How do you cover a problem like Facebook?

It has been [0] days since a media analyst wrote about Facebook.

Back when I was news editor for TheMediaBriefing, we had an editorial matrix designed to ensure we wrote about the different topics which our segmented audiences were most interested in. It was carefully constructed, with the sort of care you might take over a house of cards or a matchstick model, so that B2B, B2C, digital pureplays, platforms and the like all got equal prominence on the homepage. We were extremely proud of it, and it was useful to keep in mind at all times as we strove to grow our audience.

And it was largely pointless because any given story, whether it was a B2C story or an events-led story or a good old piece of financial analysis, could and would get bumped by Facebook updating its algorithm and turning digital publishing on its head every week.

If you squint, the way in which Facebook could upend the publishing strategy of a B2B media publisher like TheMediaBriefing was a microcosm of what it has been doing to the wider industry since at least 2015 and probably even earlier. The best laid plans would be rendered moot by whichever new switch the social network decided to flick that particular week. The difference was that TMB was events drive, so at least we weren’t at as great threat of having our major source of income turned off as a result.

As a hangover of the old editorial matrix mindset, however, lately in these articles I have attempted not to write about Facebook every week, even though these is more than enough material to do just that. In  freelancing for other publications and on the Media Voices podcast, which by design is much more reactionary, though, I still find myself covering Facebook each week more often than not. Having done so for the past few months, I have come to a conclusion that honestly I wish I had enforced at TMB: It is impossible to cover Facebook as a media analyst in any sort of meaningful way week-to-week.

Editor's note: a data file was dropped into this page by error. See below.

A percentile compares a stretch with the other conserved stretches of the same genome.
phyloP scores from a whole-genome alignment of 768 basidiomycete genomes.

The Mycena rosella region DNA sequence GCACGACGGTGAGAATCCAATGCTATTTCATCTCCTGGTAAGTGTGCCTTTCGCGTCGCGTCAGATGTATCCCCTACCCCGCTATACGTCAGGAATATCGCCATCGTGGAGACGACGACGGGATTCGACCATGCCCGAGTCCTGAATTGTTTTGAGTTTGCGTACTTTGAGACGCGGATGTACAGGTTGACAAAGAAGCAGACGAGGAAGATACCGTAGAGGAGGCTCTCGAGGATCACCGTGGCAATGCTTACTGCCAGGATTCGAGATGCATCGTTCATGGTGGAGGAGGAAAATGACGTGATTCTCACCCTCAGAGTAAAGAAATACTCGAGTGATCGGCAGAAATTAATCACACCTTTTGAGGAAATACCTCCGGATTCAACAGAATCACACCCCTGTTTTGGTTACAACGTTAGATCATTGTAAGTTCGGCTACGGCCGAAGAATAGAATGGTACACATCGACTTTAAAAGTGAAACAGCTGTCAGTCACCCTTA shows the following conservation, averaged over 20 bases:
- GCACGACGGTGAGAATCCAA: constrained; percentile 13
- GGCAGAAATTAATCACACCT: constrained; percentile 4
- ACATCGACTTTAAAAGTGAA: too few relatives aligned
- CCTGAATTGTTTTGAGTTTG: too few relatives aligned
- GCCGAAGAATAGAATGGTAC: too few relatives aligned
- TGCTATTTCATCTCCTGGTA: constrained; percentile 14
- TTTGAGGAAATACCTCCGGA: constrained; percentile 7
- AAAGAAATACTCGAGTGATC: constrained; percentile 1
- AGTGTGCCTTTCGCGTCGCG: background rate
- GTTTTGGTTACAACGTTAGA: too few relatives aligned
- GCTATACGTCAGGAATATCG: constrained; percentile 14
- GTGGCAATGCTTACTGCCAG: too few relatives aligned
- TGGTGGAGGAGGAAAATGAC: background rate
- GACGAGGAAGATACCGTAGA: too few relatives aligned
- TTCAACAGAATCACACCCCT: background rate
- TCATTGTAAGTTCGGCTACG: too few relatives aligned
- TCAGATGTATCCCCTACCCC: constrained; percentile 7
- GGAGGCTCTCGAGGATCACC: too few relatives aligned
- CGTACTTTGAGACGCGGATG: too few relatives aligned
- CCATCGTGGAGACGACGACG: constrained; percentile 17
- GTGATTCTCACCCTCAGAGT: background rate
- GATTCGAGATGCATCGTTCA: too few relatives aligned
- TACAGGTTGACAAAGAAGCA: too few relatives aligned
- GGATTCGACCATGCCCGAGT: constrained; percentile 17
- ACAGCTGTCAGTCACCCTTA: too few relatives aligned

Its notorious opacity when it comes to sharing information about its priorities, combined with the sheer scale of the operation, means that every message ‘Facebook’ puts out about its commitment to journalism or publishers needs to be taken with a huge heaping pile of salt. Look at the relative speed with which ‘video will be a real money spinner for publishers’ became ‘we’re not going to pay publishers to create video any more’, or any of the similar about-turns the social network has done over the past few years.

Unless you’re a social media manager, tasked with navigating the shifting maze that is the algorithm to deliver green arrows and positive numbers to your bosses, it makes no sense to try to figure out what the madness behind Facebook’s method is every week, because it will more than likely have shifted again next week.

That isn’t to say that media analysts – and any digitally literate people – should not cover Facebook at all. There are still huge issues surrounding the social giant and the effect it is having on journalism, media business models, and society, and it would be bad journalism to walk away from that coverage completely. It is, for instance, absolutely possible for a journalist to cover its reticence to admit fault in the spread of misinformation, since that is a specific story about the company itself, rather than an attempt to divine what its latest blog means for publishers. So too is coverage of dangerous remarks made by one of its execs worth doing, since it ties into a wider social trend.

It is also possible, and very worthy, to cover Facebook longitudinally, to take a look at the changes brought by the network over a scale of years, rather than weeks. For instance, in this piece for Columbia Journalism Review, Mathew Ingram provides a welcome and wide-ranging look at the effects Facebook has had over the media since it launched its ‘news feed’ back in 2006.

The issue is that, just as our editorial matrix at TheMediaBriefing was warped by Facebook, by virtue of the scale of its influence it is genuinely hard not to write about it. The problem is that much of that coverage amounts to ‘Facebook says [x] will save/doom journalism’, and is out of date even by the time the pixels have dried on the screen.

From now on, then, as publishers try to wean themselves from the dried-up teat of Facebook, so too should media analysts stop analysing every single change to the algorithm that comes down the pipe.


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Martin Tripp Associates is a London-based executive search consultancy. While we are best-known for our work in the TMT (technology, media, and telecoms) space, we have also worked with some of the world’s biggest brands on challenging senior positions. Feel free to contact us to discuss any of the issues raised in this blog.